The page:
As rural businesses continue to evolve on the back of changing Government support payments and the ever changing economic landscape, we will continue to see continued property sales as rural businesses restructure for the future. On top of this developers still seem keen to acquire land to meet the country’s increased new housing needs.
As with any significant financial transactions, property disposals should always be preceded with some sound taxation advice for a full understanding of the tax consequences of disposal and to identify potential mitigation against liabilities.
Gains in value of disposed properties are taxed under Capital Gains Tax (CGT) and the default rate for most will be 20% of the taxable gain in value, although residential properties, that do not qualify for Private Residence Relief, are taxed at the higher 28% rate with the added requirement that the tax needs to be settled within 60 days of completion of the sale.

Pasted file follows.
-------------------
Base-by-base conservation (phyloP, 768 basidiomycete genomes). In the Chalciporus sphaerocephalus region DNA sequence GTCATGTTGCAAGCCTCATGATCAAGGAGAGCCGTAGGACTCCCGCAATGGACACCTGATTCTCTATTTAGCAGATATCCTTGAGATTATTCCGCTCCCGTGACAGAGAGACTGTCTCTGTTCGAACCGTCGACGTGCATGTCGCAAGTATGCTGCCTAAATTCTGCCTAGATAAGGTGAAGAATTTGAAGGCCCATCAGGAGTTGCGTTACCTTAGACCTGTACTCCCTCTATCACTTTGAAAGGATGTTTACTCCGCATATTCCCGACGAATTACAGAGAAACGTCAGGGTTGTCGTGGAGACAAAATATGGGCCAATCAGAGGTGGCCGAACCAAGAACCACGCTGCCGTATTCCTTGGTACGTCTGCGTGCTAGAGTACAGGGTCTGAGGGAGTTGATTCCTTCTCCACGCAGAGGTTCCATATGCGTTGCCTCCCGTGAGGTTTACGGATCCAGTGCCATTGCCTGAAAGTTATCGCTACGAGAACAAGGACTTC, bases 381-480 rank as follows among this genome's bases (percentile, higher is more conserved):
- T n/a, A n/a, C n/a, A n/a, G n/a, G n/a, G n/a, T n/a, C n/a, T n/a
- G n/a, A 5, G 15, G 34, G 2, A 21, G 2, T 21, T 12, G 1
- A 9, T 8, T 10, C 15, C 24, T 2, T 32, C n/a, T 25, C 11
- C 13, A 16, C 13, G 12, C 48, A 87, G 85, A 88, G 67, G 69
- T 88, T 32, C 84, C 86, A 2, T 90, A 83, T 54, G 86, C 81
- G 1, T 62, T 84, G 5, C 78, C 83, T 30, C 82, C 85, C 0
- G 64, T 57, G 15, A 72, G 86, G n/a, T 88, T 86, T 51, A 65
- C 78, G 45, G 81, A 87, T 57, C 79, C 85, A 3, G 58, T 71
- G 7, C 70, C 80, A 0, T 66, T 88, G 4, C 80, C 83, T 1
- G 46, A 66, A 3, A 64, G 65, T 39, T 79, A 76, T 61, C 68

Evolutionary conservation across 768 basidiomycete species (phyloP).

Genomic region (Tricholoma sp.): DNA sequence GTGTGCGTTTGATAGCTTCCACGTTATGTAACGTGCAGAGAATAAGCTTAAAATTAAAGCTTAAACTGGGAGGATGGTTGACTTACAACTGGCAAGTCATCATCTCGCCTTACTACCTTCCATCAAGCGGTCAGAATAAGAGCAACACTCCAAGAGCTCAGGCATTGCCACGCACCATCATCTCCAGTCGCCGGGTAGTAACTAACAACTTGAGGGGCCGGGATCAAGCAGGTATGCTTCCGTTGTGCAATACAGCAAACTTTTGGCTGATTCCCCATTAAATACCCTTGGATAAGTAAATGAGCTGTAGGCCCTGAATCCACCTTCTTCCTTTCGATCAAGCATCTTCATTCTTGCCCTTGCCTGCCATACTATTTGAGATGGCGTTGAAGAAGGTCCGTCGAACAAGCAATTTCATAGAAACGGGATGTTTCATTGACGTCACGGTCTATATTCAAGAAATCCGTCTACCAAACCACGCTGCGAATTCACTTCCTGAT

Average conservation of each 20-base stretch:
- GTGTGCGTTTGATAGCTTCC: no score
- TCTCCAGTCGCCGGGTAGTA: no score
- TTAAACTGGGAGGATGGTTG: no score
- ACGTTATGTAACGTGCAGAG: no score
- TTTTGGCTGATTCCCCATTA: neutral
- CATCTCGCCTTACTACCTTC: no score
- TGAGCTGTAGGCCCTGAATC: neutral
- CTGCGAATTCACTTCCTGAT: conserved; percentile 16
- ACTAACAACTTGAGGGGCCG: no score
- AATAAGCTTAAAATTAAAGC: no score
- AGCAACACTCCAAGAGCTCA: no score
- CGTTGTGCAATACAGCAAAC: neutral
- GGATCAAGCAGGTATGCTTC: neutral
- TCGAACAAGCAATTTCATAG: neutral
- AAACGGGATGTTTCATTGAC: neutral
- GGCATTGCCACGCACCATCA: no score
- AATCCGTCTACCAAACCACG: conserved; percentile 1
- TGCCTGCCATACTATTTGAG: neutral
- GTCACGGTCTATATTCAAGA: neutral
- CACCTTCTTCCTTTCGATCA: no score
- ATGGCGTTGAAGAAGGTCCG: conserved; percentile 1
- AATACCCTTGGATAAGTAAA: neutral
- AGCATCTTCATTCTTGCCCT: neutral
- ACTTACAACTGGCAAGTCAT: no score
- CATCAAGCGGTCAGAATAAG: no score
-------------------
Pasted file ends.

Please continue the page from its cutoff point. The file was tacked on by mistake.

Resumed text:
A common mitigation will be Business Asset Rollover Relief where the proceeds from the sale of property used in a trade of the vendor is reinvested in new property that is also to be used in the trade of that individual. There are time limits for this reinvestment to take place where the new property must be acquired in the period from 12 months before the old property is sold (i.e. it can actually be purchased before the sale takes place!) through to 36 months afterwards. Full relief is available where the entire proceeds from sale are reinvested in the new asset which has the effect that no CGT would then become payable on the property sold, with partial relief given for only part reinvestment. Unfortunately, it is quite difficult, but not impossible to gain relief for disposals or purchases of houses given the non-trade use of many of these properties.
The whole subject of Business Asset Rollover Relief is a complex one and readers should seek full advice before considering property transactions.